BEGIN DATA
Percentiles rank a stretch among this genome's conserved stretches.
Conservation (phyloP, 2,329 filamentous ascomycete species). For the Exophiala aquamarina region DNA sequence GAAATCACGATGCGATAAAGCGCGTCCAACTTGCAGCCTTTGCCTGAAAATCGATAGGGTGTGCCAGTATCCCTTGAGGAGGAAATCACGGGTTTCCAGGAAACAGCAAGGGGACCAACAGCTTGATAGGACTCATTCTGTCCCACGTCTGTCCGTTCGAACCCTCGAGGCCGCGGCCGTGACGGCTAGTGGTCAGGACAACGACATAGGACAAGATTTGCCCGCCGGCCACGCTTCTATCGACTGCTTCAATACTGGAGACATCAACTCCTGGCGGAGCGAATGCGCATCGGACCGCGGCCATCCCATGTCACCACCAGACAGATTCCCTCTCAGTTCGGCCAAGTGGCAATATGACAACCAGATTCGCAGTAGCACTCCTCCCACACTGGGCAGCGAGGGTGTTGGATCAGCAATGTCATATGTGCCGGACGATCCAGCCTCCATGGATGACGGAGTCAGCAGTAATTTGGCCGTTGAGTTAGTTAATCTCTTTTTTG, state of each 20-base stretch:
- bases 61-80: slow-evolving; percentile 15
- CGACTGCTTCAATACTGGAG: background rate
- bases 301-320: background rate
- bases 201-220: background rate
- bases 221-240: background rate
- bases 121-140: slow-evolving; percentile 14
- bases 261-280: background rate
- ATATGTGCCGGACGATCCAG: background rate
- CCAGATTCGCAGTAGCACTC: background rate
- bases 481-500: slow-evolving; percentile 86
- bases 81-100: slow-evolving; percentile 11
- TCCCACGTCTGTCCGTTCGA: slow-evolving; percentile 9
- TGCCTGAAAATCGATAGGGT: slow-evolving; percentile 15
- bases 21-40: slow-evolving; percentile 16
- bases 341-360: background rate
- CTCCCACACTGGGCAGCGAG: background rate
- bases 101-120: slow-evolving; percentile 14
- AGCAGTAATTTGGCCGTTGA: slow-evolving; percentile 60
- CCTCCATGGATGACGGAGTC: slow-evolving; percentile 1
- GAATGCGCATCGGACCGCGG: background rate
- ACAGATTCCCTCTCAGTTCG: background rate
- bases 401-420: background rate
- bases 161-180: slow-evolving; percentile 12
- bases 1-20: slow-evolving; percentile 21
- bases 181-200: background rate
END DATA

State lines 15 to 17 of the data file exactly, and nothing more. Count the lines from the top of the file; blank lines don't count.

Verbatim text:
- TGCCTGAAAATCGATAGGGT: slow-evolving; percentile 15
- bases 21-40: slow-evolving; percentile 16
- bases 341-360: background rate